Supporters of a free-trade pact between the EU and the Mercosur, under negotiation for nearly 20 years, are seeking to swim against the current and secure a deal by the end of the year. “At a moment when the Anglo-Saxon world is in retreat on both sides of the Atlantic ... we should take advantage of that opportunity to reinforce cross-Atlantic ties between the EU and Latin America,” said former Spanish foreign minister Josep Pique, in reference to Brexit and the election of Donald Trump as president of the United States.
The two events are seen as partially due to a rising tide of public opinion against free-trade deals, but numerous agreements are still in the works. With the free trade deal with Canada provisionally entering into force in September and an agreement in principle reached with Japan in July, the EU is now trying to reach a deal with the Mercosur.
Given the size of the Brazilian and Argentine economies, the deal is estimated to be worth four times as much as the deal with Japan for the EU and would represent an important victory for supporters of multilateral trade deals.
After the latest round of negotiations was completed on November 10 in Brasilia, the EU said a deal was at hand. Holding his index finger and thumb just slightly apart, Jyrki Katainen, an EU Commission vice-president, said: “We’re that close to having a new association and trade agreement between EU and Mercosur.”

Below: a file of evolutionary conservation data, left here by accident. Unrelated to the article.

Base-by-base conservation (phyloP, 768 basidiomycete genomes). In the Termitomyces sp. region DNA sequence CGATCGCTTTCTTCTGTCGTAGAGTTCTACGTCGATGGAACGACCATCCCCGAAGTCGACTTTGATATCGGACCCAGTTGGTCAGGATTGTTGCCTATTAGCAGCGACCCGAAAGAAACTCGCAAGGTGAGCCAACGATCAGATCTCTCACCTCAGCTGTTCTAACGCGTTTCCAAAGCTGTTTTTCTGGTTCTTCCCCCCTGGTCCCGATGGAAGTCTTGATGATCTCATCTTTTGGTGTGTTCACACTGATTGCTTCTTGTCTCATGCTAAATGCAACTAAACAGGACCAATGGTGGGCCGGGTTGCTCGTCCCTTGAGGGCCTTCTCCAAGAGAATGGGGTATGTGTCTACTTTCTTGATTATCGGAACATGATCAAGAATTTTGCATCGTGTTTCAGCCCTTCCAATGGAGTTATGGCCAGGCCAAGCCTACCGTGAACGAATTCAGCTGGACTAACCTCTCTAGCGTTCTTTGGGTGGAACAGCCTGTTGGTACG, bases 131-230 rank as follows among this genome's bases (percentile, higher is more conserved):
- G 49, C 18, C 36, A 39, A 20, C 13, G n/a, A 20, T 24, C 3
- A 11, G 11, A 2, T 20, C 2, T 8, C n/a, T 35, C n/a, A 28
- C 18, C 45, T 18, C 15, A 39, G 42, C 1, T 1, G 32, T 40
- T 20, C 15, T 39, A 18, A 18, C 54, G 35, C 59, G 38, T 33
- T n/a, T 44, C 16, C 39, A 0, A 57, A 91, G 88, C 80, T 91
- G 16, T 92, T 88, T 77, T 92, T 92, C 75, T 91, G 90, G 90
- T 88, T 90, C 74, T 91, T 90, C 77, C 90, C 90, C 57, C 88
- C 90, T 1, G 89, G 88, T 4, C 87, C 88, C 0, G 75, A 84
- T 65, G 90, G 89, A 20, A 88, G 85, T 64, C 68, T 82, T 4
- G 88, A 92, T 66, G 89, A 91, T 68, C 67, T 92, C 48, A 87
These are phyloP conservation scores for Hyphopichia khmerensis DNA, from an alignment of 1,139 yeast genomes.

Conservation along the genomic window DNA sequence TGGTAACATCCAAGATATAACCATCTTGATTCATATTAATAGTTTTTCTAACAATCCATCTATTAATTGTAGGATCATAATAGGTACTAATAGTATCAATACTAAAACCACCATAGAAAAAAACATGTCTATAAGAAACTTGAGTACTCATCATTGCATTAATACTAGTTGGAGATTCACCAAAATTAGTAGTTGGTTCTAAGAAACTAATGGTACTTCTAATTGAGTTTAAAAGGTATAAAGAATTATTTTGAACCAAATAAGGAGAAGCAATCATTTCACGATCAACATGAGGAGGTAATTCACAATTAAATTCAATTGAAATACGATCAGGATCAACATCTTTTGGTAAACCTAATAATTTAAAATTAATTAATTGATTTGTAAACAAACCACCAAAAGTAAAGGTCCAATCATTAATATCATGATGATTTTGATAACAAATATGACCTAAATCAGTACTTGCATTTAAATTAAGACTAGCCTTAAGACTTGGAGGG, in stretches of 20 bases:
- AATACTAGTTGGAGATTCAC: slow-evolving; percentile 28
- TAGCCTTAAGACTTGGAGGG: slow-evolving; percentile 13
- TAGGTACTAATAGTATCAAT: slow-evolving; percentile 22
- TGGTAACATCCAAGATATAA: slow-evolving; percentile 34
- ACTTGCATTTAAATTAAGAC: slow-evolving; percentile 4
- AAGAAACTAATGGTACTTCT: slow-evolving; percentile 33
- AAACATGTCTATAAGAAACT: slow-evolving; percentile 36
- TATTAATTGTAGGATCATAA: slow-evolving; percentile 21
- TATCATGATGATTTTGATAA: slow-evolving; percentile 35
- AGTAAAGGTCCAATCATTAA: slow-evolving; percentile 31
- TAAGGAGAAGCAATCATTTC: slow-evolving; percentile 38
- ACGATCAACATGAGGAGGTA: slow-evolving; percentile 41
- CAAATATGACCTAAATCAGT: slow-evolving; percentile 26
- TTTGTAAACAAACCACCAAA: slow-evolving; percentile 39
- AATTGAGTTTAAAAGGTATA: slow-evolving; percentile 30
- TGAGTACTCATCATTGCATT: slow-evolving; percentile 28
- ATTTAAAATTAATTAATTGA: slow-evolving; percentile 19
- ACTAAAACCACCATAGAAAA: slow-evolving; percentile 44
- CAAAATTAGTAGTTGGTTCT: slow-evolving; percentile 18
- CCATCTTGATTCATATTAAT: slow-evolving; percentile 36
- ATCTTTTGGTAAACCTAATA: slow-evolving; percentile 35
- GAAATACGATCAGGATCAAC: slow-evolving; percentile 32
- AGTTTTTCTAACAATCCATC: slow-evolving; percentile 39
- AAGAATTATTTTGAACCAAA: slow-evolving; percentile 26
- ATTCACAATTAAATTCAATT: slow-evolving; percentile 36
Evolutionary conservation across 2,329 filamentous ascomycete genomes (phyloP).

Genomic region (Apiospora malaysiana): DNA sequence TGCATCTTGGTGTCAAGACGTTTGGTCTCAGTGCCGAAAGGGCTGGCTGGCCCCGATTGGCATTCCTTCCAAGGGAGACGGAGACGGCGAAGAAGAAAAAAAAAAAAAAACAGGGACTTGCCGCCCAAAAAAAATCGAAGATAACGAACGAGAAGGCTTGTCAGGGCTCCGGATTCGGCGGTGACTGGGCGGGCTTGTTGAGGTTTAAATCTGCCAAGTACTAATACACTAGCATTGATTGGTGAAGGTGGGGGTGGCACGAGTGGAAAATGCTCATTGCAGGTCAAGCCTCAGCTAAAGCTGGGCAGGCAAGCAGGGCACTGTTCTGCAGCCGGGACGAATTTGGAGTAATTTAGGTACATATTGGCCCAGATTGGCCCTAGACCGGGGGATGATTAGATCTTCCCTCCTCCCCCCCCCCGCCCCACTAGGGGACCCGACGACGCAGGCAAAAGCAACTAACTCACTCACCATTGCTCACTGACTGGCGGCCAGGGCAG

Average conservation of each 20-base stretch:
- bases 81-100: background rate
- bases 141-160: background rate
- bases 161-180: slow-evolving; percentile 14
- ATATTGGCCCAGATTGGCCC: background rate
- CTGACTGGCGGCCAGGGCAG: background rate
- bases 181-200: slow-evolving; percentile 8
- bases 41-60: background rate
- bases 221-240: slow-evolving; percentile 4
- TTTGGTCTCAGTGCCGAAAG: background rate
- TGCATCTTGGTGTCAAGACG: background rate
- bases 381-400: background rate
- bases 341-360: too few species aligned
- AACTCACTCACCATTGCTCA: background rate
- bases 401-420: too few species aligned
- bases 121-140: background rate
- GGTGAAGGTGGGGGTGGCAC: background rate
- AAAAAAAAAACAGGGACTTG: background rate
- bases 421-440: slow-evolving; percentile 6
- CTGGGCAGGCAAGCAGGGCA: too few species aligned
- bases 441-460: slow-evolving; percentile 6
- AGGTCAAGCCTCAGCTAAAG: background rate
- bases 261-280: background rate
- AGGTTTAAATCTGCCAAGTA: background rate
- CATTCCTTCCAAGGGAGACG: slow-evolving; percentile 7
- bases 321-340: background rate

Argentina’s former foreign minister, Susana Malcorra, who will preside over the WTO’s ministerial meeting, set to take place in Buenos Aires on December 10-13, hopes the EU and Mercosur will be able to reach a preliminary agreement at the session. “In a context where global trade has been called into question, it is fundamental that two such considerable markets announce they are ready” to seal a new deal, Malcorra told AFP. She insisted it was not “a response to anyone”, especially not the US president.
Trump threw a massive spanner into the works when he pulled the US out of the Trans-Pacific Partnership (TPP. He has threatened to do the same with the North American Free Trade Agreement (NAFTA). Against this background, an EUMercosur deal “will be a political symbol”, said Malcorra, adding that the announcement of “concrete decisions” was needed to counter the growing protectionist trend and public opinion against trade deals.
Reports emerged on Thursday suggesting that the Mercosur will offer EU representatives faster cuts in import tariffs in order to smoothe a deal. Talking to Reuters, Argentina’s chief negotiator Horacio Reyser said he would seek a higher level of beef imports from EU negotiators in exchange.
The Mercosur “is prepared to gradually reduce tariffs on imports of European goods over a period of 10 years on a majority of products,” down from 15 years or more in the current proposal, Reyser told Reuters, adding that he would seek a “substantial increase” in the EU’s beef in return.
Negotiations between the two sides will continue in Brussels next week.